Kidney transplant in patients with atypical hemolytic uremic syndrome in the anti-C5 era: single-center experience with tailored Eculizumab


Rationale and objective

Patients with atypical hemolytic uremic syndrome (aHUS) have long been considered ineligible for kidney transplantation (KTx) in several centers due to the high risk of disease recurrence, graft loss and life-threatening complications. The availability of Eculizumab (ECU) has now overcome this problem. However, the best approach towards timing, maintenance schedule, the possibility of discontinuation and patient monitoring has not yet been clearly established.

Study design

This is a single center case series presenting our experience with KTx in aHUS.

Setting and participants

This study included 26 patients (16 females) with a diagnosis of aHUS, who spent a median of 5.5 years on kidney replacement therapy before undergoing KTx. We compared the aHUS relapse rate in three groups of patients who underwent KTx: patients who received no prophylaxis, patients who underwent plasma exchange, those who received Eculizumab prophylaxis. Complement factor H-related disease was by far the most frequent etiology (n = 19 patients).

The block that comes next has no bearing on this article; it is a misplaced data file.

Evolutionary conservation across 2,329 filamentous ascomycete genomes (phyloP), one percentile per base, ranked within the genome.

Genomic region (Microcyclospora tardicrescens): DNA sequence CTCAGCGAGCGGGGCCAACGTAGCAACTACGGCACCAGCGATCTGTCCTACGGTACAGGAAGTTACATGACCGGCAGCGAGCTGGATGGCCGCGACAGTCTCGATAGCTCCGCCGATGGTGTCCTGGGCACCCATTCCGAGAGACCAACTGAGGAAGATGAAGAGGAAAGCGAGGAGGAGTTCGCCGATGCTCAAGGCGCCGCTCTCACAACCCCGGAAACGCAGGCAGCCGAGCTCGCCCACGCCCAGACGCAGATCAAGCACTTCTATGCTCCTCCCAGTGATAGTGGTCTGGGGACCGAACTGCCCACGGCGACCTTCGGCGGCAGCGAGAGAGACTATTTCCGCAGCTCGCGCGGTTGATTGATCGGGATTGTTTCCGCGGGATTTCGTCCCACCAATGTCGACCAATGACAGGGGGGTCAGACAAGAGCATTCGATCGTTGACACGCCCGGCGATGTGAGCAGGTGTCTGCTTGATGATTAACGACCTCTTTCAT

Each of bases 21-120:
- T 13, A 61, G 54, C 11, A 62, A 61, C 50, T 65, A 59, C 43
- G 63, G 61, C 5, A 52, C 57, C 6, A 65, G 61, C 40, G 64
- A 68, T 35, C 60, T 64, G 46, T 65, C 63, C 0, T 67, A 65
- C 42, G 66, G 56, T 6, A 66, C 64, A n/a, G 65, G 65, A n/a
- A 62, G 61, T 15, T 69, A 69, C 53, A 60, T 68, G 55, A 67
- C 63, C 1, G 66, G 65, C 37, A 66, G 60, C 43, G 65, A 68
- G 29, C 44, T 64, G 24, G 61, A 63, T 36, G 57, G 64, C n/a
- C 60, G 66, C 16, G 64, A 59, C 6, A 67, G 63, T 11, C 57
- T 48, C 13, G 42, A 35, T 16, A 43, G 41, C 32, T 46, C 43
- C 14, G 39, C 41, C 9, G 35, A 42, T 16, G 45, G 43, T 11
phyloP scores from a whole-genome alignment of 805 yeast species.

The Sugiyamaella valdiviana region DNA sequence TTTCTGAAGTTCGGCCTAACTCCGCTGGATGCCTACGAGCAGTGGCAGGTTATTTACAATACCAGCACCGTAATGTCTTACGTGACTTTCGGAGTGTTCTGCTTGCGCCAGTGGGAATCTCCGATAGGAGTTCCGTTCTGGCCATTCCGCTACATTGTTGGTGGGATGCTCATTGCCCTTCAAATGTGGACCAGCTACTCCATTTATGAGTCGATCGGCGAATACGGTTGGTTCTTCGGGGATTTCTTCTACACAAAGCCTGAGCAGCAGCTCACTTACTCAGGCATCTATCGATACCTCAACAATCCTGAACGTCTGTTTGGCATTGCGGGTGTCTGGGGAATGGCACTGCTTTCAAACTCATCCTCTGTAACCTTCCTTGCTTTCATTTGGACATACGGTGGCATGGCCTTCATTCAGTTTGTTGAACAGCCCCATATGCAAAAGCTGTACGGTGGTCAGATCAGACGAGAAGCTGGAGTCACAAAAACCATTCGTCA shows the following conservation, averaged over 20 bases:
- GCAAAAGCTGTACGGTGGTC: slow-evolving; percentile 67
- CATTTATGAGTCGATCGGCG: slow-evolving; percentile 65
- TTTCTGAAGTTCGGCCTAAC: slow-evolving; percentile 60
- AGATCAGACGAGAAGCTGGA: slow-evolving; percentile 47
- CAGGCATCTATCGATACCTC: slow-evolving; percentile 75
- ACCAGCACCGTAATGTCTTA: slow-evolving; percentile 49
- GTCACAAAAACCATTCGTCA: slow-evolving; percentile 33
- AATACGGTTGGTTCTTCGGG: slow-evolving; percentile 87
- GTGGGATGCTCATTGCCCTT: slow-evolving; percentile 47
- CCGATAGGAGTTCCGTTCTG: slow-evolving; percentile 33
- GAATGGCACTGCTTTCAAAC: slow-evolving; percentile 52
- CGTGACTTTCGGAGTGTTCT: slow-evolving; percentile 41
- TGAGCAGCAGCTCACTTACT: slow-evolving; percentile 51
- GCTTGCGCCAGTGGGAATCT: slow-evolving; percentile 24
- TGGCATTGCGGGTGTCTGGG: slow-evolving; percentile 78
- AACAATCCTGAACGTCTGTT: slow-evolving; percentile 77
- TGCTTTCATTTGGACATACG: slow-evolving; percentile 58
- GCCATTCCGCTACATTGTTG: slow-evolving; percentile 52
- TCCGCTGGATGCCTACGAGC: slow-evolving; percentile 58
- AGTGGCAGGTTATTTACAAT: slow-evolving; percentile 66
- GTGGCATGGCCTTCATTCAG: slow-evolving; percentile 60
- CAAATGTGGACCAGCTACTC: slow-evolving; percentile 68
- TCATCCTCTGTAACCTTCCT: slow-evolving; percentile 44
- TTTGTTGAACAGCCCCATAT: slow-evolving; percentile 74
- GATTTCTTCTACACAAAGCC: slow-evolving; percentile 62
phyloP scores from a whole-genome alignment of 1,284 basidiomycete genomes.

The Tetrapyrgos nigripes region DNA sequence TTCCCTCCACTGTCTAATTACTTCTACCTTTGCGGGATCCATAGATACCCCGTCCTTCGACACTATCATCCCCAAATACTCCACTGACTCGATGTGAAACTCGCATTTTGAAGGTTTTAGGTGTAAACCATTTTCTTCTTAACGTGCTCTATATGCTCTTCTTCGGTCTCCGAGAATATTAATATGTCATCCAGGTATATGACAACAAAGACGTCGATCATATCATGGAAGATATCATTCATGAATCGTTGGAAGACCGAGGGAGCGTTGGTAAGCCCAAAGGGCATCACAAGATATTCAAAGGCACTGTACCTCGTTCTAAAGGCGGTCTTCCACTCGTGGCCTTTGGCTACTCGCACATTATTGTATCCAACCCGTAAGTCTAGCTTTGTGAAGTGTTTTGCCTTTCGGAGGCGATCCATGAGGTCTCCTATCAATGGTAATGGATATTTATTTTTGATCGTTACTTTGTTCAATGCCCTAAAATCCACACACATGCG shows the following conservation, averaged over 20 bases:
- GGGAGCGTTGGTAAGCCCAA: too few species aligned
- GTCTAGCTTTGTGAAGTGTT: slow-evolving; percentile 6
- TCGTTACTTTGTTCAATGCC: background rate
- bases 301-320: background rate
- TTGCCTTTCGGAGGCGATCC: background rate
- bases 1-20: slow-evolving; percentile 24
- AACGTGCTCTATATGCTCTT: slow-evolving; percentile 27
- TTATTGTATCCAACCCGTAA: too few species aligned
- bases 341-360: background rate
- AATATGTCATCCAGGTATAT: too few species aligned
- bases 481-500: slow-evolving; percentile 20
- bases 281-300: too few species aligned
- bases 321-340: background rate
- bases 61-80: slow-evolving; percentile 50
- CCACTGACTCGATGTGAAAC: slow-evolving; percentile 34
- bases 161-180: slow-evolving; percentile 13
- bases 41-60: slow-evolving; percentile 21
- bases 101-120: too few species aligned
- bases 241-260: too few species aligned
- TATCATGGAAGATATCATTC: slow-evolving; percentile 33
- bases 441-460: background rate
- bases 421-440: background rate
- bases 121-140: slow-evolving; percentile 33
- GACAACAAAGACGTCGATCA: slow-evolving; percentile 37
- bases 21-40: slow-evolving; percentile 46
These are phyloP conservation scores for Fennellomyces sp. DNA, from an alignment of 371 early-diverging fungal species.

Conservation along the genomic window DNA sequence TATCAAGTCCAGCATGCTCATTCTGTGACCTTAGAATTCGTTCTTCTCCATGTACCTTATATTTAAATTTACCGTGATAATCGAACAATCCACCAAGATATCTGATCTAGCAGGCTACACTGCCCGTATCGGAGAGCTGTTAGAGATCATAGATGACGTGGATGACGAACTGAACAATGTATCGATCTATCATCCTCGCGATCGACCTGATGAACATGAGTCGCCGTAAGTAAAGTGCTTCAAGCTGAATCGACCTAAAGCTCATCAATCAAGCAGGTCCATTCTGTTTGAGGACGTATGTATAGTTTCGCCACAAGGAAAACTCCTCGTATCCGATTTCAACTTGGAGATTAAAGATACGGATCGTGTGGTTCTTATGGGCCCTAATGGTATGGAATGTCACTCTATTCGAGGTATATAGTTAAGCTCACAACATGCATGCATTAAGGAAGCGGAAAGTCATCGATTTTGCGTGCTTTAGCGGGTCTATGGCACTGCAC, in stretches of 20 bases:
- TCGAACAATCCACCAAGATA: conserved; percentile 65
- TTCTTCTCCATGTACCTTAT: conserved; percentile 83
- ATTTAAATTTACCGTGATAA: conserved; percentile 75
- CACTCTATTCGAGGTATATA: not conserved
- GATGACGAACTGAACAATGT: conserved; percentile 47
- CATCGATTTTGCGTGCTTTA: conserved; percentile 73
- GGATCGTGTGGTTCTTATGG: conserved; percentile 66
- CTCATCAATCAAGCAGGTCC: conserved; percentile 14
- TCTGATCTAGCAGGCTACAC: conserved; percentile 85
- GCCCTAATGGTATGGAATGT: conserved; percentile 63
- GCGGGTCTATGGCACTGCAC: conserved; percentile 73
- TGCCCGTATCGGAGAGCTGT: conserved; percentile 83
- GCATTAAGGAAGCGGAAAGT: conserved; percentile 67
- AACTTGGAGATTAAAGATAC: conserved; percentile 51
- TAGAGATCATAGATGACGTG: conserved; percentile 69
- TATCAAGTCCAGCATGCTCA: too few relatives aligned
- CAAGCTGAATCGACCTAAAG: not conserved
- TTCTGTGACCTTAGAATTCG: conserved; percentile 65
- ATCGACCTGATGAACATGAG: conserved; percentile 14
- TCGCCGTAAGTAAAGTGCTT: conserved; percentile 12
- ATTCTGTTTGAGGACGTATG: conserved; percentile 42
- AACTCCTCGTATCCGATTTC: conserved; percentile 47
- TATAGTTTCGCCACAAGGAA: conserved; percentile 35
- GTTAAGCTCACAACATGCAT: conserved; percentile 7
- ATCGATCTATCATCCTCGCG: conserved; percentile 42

Untreated patients and patients undergoing pre-KTx plasma exchange prophylaxis had a relapse rate of 0.81 (CI 0.30–1.76) and 3.1 (CI 0.64–9.16) events per 10 years cumulative observation, respectively, as opposed to 0 events among patients receiving Eculizumab prophylaxis. The time between Eculizumab doses was tailored based on classic complement pathway activity (target to < 30%). Using this strategy, 12 patients are currently receiving  Eculizumab every 28 days, 5 every 24–25 days, and 3 every 21 days.


Our experience supports the prophylactic use of Eculizumab in patients with a previous history of aHUS undergoing KTx, especially when complement dysregulation is well documented by molecular biology.

Graphic abstract